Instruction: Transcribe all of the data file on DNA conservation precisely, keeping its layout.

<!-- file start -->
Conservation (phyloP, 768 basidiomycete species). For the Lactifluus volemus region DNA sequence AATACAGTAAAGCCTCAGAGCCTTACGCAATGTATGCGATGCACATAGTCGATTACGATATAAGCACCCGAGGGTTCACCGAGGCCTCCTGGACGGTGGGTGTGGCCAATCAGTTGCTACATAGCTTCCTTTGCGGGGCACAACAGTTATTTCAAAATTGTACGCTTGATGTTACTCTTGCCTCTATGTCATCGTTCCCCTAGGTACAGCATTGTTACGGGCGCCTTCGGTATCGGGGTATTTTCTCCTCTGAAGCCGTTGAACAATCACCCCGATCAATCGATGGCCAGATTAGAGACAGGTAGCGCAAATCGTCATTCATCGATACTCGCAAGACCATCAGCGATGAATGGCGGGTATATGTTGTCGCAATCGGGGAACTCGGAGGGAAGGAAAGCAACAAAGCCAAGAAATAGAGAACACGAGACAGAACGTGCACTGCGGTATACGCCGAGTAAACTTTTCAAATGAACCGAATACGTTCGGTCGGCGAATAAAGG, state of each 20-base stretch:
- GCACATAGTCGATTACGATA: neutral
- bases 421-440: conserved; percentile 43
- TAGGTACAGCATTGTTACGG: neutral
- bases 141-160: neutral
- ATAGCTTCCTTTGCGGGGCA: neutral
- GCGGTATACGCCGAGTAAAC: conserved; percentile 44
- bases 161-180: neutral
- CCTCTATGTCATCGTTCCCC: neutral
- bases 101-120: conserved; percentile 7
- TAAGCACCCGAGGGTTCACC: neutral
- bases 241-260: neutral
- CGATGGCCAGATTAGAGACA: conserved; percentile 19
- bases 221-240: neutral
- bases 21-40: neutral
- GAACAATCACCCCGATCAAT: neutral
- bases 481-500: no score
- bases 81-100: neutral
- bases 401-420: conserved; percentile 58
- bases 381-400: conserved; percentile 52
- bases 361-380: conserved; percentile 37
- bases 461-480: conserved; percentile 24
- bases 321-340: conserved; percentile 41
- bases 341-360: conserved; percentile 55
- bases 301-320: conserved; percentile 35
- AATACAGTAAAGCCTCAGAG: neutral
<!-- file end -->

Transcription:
Conservation (phyloP, 768 basidiomycete species). For the Lactifluus volemus region DNA sequence AATACAGTAAAGCCTCAGAGCCTTACGCAATGTATGCGATGCACATAGTCGATTACGATATAAGCACCCGAGGGTTCACCGAGGCCTCCTGGACGGTGGGTGTGGCCAATCAGTTGCTACATAGCTTCCTTTGCGGGGCACAACAGTTATTTCAAAATTGTACGCTTGATGTTACTCTTGCCTCTATGTCATCGTTCCCCTAGGTACAGCATTGTTACGGGCGCCTTCGGTATCGGGGTATTTTCTCCTCTGAAGCCGTTGAACAATCACCCCGATCAATCGATGGCCAGATTAGAGACAGGTAGCGCAAATCGTCATTCATCGATACTCGCAAGACCATCAGCGATGAATGGCGGGTATATGTTGTCGCAATCGGGGAACTCGGAGGGAAGGAAAGCAACAAAGCCAAGAAATAGAGAACACGAGACAGAACGTGCACTGCGGTATACGCCGAGTAAACTTTTCAAATGAACCGAATACGTTCGGTCGGCGAATAAAGG, state of each 20-base stretch:
- GCACATAGTCGATTACGATA: neutral
- bases 421-440: conserved; percentile 43
- TAGGTACAGCATTGTTACGG: neutral
- bases 141-160: neutral
- ATAGCTTCCTTTGCGGGGCA: neutral
- GCGGTATACGCCGAGTAAAC: conserved; percentile 44
- bases 161-180: neutral
- CCTCTATGTCATCGTTCCCC: neutral
- bases 101-120: conserved; percentile 7
- TAAGCACCCGAGGGTTCACC: neutral
- bases 241-260: neutral
- CGATGGCCAGATTAGAGACA: conserved; percentile 19
- bases 221-240: neutral
- bases 21-40: neutral
- GAACAATCACCCCGATCAAT: neutral
- bases 481-500: no score
- bases 81-100: neutral
- bases 401-420: conserved; percentile 58
- bases 381-400: conserved; percentile 52
- bases 361-380: conserved; percentile 37
- bases 461-480: conserved; percentile 24
- bases 321-340: conserved; percentile 41
- bases 341-360: conserved; percentile 55
- bases 301-320: conserved; percentile 35
- AATACAGTAAAGCCTCAGAG: neutral